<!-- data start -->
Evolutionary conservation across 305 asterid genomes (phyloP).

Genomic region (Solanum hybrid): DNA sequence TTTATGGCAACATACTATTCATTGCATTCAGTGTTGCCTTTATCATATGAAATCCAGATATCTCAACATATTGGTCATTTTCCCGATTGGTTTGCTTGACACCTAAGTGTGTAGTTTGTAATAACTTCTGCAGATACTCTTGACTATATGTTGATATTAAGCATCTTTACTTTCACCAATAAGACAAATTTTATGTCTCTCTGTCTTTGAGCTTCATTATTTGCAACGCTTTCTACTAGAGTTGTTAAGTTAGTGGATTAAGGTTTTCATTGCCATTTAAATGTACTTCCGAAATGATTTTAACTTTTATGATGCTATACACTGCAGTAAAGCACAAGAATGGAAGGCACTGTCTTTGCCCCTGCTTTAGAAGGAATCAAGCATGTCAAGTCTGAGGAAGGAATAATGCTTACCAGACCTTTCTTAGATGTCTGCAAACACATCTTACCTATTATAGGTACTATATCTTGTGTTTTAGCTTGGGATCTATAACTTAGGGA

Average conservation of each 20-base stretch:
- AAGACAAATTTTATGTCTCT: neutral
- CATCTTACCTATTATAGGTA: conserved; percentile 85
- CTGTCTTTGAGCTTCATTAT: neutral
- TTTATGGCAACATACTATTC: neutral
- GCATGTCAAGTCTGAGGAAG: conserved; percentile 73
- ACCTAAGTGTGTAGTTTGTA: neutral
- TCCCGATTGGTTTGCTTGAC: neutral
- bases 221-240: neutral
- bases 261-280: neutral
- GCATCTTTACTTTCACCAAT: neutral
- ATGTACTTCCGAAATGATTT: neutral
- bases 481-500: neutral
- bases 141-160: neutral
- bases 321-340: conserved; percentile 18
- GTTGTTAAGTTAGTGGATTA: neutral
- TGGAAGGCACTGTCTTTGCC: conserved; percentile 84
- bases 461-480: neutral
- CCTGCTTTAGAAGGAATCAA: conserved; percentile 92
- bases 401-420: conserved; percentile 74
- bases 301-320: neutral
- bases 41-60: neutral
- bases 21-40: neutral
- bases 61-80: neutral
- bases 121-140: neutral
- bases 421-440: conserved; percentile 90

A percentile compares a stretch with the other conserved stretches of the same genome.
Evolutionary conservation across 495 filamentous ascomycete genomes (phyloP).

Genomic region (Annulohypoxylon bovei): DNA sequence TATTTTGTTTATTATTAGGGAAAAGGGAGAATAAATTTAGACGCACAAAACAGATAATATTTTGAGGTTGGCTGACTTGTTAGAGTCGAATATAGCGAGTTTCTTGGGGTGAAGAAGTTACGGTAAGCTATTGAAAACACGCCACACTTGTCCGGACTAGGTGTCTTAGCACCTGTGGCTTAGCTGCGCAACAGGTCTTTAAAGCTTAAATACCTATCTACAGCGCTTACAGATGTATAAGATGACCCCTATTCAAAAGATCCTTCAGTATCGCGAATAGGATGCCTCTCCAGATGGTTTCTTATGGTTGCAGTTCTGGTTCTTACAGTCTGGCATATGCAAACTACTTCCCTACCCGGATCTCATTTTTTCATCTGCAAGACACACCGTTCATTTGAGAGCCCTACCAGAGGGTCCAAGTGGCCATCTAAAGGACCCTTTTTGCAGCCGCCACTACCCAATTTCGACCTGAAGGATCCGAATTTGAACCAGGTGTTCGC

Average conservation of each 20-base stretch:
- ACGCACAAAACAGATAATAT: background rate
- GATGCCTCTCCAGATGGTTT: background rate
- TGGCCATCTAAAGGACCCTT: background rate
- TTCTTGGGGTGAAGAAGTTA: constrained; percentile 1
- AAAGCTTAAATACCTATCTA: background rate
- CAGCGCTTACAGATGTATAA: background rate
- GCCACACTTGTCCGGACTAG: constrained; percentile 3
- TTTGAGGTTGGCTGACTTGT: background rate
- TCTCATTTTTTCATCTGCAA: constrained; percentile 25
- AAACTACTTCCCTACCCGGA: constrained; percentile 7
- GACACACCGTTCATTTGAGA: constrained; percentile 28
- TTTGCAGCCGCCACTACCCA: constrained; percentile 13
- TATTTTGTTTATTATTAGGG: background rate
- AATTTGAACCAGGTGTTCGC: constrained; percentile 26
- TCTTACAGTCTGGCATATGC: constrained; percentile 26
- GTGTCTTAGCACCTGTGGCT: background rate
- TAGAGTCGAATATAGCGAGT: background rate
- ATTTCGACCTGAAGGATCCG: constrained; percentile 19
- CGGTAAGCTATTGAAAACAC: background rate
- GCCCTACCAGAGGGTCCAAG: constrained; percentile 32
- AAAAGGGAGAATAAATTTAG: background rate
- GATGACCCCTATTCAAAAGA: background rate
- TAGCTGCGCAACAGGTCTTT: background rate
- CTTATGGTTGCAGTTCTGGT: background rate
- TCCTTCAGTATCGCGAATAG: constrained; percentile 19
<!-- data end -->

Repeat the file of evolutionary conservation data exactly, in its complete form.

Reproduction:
Evolutionary conservation across 305 asterid genomes (phyloP).

Genomic region (Solanum hybrid): DNA sequence TTTATGGCAACATACTATTCATTGCATTCAGTGTTGCCTTTATCATATGAAATCCAGATATCTCAACATATTGGTCATTTTCCCGATTGGTTTGCTTGACACCTAAGTGTGTAGTTTGTAATAACTTCTGCAGATACTCTTGACTATATGTTGATATTAAGCATCTTTACTTTCACCAATAAGACAAATTTTATGTCTCTCTGTCTTTGAGCTTCATTATTTGCAACGCTTTCTACTAGAGTTGTTAAGTTAGTGGATTAAGGTTTTCATTGCCATTTAAATGTACTTCCGAAATGATTTTAACTTTTATGATGCTATACACTGCAGTAAAGCACAAGAATGGAAGGCACTGTCTTTGCCCCTGCTTTAGAAGGAATCAAGCATGTCAAGTCTGAGGAAGGAATAATGCTTACCAGACCTTTCTTAGATGTCTGCAAACACATCTTACCTATTATAGGTACTATATCTTGTGTTTTAGCTTGGGATCTATAACTTAGGGA

Average conservation of each 20-base stretch:
- AAGACAAATTTTATGTCTCT: neutral
- CATCTTACCTATTATAGGTA: conserved; percentile 85
- CTGTCTTTGAGCTTCATTAT: neutral
- TTTATGGCAACATACTATTC: neutral
- GCATGTCAAGTCTGAGGAAG: conserved; percentile 73
- ACCTAAGTGTGTAGTTTGTA: neutral
- TCCCGATTGGTTTGCTTGAC: neutral
- bases 221-240: neutral
- bases 261-280: neutral
- GCATCTTTACTTTCACCAAT: neutral
- ATGTACTTCCGAAATGATTT: neutral
- bases 481-500: neutral
- bases 141-160: neutral
- bases 321-340: conserved; percentile 18
- GTTGTTAAGTTAGTGGATTA: neutral
- TGGAAGGCACTGTCTTTGCC: conserved; percentile 84
- bases 461-480: neutral
- CCTGCTTTAGAAGGAATCAA: conserved; percentile 92
- bases 401-420: conserved; percentile 74
- bases 301-320: neutral
- bases 41-60: neutral
- bases 21-40: neutral
- bases 61-80: neutral
- bases 121-140: neutral
- bases 421-440: conserved; percentile 90

A percentile compares a stretch with the other conserved stretches of the same genome.
Evolutionary conservation across 495 filamentous ascomycete genomes (phyloP).

Genomic region (Annulohypoxylon bovei): DNA sequence TATTTTGTTTATTATTAGGGAAAAGGGAGAATAAATTTAGACGCACAAAACAGATAATATTTTGAGGTTGGCTGACTTGTTAGAGTCGAATATAGCGAGTTTCTTGGGGTGAAGAAGTTACGGTAAGCTATTGAAAACACGCCACACTTGTCCGGACTAGGTGTCTTAGCACCTGTGGCTTAGCTGCGCAACAGGTCTTTAAAGCTTAAATACCTATCTACAGCGCTTACAGATGTATAAGATGACCCCTATTCAAAAGATCCTTCAGTATCGCGAATAGGATGCCTCTCCAGATGGTTTCTTATGGTTGCAGTTCTGGTTCTTACAGTCTGGCATATGCAAACTACTTCCCTACCCGGATCTCATTTTTTCATCTGCAAGACACACCGTTCATTTGAGAGCCCTACCAGAGGGTCCAAGTGGCCATCTAAAGGACCCTTTTTGCAGCCGCCACTACCCAATTTCGACCTGAAGGATCCGAATTTGAACCAGGTGTTCGC

Average conservation of each 20-base stretch:
- ACGCACAAAACAGATAATAT: background rate
- GATGCCTCTCCAGATGGTTT: background rate
- TGGCCATCTAAAGGACCCTT: background rate
- TTCTTGGGGTGAAGAAGTTA: constrained; percentile 1
- AAAGCTTAAATACCTATCTA: background rate
- CAGCGCTTACAGATGTATAA: background rate
- GCCACACTTGTCCGGACTAG: constrained; percentile 3
- TTTGAGGTTGGCTGACTTGT: background rate
- TCTCATTTTTTCATCTGCAA: constrained; percentile 25
- AAACTACTTCCCTACCCGGA: constrained; percentile 7
- GACACACCGTTCATTTGAGA: constrained; percentile 28
- TTTGCAGCCGCCACTACCCA: constrained; percentile 13
- TATTTTGTTTATTATTAGGG: background rate
- AATTTGAACCAGGTGTTCGC: constrained; percentile 26
- TCTTACAGTCTGGCATATGC: constrained; percentile 26
- GTGTCTTAGCACCTGTGGCT: background rate
- TAGAGTCGAATATAGCGAGT: background rate
- ATTTCGACCTGAAGGATCCG: constrained; percentile 19
- CGGTAAGCTATTGAAAACAC: background rate
- GCCCTACCAGAGGGTCCAAG: constrained; percentile 32
- AAAAGGGAGAATAAATTTAG: background rate
- GATGACCCCTATTCAAAAGA: background rate
- TAGCTGCGCAACAGGTCTTT: background rate
- CTTATGGTTGCAGTTCTGGT: background rate
- TCCTTCAGTATCGCGAATAG: constrained; percentile 19